Delta Pilots Union Ratifies Deal

ATLANTA_Leaders of the pilots union ratified an agreement with Delta Air Lines Inc. that avoided a walkout and includes an initial 14 percent wage cut for pilots and assurances the union won't block any company effort to terminate its pension plan.

Whether or not Delta will get badly needed long-term concessions is now in the hands of the pilots, who must vote on the proposed contract.

The details of the agreement disclosed late Friday appears to give the nation's No. 3 carrier a significant level of permanent cuts to help it reorganize in bankruptcy, while also giving the pilots some help if Delta scraps the pilots' pension, which it has said it will likely do.

The total value of the annual concessions was not immediately clear because of the complexity of the agreement, but it appears to be less than the $325 million annually the company originally sought.

It also appears to be less than the $305 million the company had offered and lower than Delta's chief financial officer had said was "non-negotiable." Company and union officials declined to provide their own analysis of the deal.

The vote by the union leadership meeting in New Orleans was 12-1 in favor of ratification, according to a memo sent late Friday from the chairman of the union's executive committee to pilots, who will now be asked to approve it.

The agreement between Atlanta-based Delta and union negotiators was reached April 14, clearing one hurdle for the company by avoiding a crippling strike.

Now comes what could be the harder part - getting the airline's 5,930 pilots, who came to the brink of a walkout, to approve the deal.

The deal represents "a concessionary agreement," union executive committee chairman Lee Moak told pilots.

But, he said: "Our goal throughout the Chapter 11 process has been to reach a comprehensive consensual agreement that will lead to our working for a profitable airline."

The balloting will begin in mid-May and will remain open for 15 days.

The deal says that effective June 1, pilots' composite hourly pay rates will be reduced 14 percent from the composite hourly pay rates that were in effect on Dec. 14. But on Jan. 1, composite hourly pay rates will be increased 1.5 percent. Further pay increases are included in later years of the revised contract.

The deal includes - in what appears to be an aid to the pilots if their pension plan is scrapped - the equivalent of an interest-bearing note of $650 million with a 15-year term; the exact details were not immediately clear. The company had previously offered only a $330 million note, while the union had been seeking a $1 billion note.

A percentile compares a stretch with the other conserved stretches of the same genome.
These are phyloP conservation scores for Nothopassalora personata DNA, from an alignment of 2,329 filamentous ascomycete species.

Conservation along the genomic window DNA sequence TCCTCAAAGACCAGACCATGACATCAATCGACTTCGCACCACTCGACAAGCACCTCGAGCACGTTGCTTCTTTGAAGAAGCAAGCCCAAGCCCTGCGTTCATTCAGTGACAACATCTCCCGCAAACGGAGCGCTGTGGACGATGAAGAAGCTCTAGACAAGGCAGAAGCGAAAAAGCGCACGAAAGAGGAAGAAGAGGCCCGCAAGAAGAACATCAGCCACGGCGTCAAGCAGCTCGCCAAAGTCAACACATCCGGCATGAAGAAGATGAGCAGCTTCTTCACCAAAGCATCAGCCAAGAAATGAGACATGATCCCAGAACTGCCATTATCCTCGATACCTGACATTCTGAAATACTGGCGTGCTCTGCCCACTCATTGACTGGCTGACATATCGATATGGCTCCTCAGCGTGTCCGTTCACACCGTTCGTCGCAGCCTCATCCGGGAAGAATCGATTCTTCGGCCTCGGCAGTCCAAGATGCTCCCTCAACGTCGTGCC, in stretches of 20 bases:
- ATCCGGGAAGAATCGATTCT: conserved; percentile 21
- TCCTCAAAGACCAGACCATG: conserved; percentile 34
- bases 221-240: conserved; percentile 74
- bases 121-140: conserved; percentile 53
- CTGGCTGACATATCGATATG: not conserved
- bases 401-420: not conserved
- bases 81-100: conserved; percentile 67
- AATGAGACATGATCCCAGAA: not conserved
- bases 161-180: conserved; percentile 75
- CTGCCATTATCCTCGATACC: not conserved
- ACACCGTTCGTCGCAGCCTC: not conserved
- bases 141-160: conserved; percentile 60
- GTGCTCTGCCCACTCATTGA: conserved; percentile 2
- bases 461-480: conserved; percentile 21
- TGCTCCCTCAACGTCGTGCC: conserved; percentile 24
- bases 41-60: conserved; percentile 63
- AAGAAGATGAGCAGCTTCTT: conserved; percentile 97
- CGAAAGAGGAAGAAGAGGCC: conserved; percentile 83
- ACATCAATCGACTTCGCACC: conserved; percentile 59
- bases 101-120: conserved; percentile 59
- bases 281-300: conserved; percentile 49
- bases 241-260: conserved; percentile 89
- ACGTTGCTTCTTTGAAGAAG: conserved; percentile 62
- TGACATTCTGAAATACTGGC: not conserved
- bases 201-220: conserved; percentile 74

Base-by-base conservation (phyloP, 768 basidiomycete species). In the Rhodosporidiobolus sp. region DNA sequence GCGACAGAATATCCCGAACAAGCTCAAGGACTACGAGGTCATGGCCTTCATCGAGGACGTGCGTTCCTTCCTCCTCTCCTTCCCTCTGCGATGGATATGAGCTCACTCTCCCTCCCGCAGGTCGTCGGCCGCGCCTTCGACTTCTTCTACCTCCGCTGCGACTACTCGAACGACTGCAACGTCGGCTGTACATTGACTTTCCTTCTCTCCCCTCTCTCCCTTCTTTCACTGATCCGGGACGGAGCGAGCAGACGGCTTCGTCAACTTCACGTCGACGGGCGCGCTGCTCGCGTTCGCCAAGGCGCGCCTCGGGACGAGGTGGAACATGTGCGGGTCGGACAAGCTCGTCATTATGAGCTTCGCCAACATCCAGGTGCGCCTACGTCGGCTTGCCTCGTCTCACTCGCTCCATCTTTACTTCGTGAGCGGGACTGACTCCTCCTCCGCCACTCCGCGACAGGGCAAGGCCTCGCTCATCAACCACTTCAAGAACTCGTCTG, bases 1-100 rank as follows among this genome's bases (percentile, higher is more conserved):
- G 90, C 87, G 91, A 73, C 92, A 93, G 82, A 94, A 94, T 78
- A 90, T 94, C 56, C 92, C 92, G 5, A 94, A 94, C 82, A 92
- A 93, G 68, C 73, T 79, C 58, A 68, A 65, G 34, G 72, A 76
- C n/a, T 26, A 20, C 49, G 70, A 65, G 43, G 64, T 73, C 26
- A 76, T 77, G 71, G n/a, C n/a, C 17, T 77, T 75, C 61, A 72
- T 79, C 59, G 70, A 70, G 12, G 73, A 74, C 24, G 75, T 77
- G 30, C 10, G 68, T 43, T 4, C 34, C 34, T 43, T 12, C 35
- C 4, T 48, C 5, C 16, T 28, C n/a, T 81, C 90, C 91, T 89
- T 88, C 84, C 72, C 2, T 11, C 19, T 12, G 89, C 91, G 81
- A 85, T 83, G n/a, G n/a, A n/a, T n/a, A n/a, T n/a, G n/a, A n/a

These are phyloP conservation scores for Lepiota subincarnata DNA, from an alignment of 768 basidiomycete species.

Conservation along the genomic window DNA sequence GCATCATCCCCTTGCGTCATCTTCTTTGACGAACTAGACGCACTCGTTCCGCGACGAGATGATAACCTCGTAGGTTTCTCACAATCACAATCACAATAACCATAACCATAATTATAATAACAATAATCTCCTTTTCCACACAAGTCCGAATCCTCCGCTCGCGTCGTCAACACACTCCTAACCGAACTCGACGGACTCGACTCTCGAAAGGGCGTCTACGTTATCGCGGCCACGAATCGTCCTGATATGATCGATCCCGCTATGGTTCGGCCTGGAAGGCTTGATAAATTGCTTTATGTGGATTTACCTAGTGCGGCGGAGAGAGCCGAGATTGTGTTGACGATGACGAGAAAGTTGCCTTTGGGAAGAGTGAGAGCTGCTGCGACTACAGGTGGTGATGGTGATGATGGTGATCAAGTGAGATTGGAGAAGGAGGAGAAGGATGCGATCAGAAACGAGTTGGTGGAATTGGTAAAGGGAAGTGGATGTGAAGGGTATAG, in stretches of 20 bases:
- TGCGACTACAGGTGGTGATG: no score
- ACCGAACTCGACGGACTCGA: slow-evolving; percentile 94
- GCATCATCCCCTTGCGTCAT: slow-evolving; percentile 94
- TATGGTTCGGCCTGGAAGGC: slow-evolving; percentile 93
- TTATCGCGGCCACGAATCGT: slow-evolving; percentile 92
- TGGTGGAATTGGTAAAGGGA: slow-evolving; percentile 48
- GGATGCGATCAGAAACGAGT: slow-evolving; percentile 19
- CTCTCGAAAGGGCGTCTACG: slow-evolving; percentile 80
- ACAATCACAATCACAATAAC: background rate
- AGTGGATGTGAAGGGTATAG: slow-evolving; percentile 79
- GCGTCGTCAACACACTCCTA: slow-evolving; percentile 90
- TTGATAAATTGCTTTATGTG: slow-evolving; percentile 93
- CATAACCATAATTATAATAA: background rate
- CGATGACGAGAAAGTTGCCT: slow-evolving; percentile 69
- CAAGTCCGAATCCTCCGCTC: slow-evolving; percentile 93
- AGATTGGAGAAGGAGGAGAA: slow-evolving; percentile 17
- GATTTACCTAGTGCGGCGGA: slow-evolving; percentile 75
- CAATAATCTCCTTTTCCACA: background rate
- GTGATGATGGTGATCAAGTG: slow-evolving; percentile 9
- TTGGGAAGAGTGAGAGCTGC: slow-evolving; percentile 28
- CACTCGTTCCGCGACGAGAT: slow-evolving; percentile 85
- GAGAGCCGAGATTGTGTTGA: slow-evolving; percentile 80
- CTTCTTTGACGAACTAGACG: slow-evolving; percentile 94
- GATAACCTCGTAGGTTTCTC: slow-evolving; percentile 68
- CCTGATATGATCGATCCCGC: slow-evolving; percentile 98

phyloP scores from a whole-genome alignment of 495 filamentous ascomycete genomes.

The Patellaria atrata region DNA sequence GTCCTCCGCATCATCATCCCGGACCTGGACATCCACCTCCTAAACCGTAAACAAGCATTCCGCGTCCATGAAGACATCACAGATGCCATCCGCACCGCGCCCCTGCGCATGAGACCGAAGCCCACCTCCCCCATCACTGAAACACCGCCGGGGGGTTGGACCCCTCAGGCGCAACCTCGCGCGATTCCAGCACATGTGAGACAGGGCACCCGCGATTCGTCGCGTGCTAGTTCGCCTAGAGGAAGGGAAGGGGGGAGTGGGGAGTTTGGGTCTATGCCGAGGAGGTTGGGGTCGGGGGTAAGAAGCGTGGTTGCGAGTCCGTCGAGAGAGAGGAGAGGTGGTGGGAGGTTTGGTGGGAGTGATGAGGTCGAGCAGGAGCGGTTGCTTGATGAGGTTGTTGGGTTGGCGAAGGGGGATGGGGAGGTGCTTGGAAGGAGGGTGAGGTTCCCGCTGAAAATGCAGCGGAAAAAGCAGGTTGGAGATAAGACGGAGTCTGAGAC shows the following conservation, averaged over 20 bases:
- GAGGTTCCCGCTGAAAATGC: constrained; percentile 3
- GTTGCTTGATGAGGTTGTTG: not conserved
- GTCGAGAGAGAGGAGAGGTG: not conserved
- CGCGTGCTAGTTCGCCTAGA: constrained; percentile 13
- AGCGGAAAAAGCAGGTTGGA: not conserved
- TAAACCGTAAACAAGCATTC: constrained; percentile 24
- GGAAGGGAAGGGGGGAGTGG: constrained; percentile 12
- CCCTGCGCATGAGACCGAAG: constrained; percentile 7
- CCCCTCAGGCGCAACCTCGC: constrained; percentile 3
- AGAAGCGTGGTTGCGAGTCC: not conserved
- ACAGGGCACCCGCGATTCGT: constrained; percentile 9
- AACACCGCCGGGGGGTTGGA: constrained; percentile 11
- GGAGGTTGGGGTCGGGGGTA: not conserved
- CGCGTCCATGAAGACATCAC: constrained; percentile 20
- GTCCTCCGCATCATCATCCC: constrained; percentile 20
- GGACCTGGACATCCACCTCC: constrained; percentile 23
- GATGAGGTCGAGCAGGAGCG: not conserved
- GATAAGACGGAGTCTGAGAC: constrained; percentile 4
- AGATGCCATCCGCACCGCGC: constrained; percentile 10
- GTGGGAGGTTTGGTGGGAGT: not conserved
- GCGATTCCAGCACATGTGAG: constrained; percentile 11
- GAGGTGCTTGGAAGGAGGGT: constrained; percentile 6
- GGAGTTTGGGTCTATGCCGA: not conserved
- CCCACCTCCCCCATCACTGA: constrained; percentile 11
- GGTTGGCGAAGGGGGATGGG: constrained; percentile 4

The long-term deal replaces an interim one the pilots had agreed to that became effective on Dec. 15. At the time it called for temporary cuts of 14 percent and other cuts equal to an additional reduction of 1 percent of wages. At the time, the value of the interim cuts was pegged at $143 million to $152 million a year on an annual basis.

Delta spokesman Bruce Hicks said the company would release a statement Saturday.

Delta, which filed for bankruptcy in September, has said its pilots earn an average of $157,000.

The agreement also says that if Delta determines that its pilots' retirement plan meets the standard for a distress termination and the company initiates proceedings to terminate the plan, the union "will not oppose such proposed plan termination."

In the event of termination of the Delta Pilots Retirement Plan, the pilots' defined contribution plan will be amended to provide a single company contribution rate equal to a flat 9 percent of earnings, the deal says.

Before the tentative agreement was reached, Delta had been seeking to void its contract with its pilots so it could impose the full cuts it was seeking. The union had threatened to strike if the contract was rejected by an arbitration panel.

The panel decision is now on hold with the tentative agreement, but it could resurface if the rank-and-file pilots reject the accord.

Delta's pilots previously agreed to $1 billion in annual concessions, including a 32.5 percent wage cut, in a five-year deal in 2004. But Delta, which has imposed pay cuts on other employees, said it needs more from its pilots.


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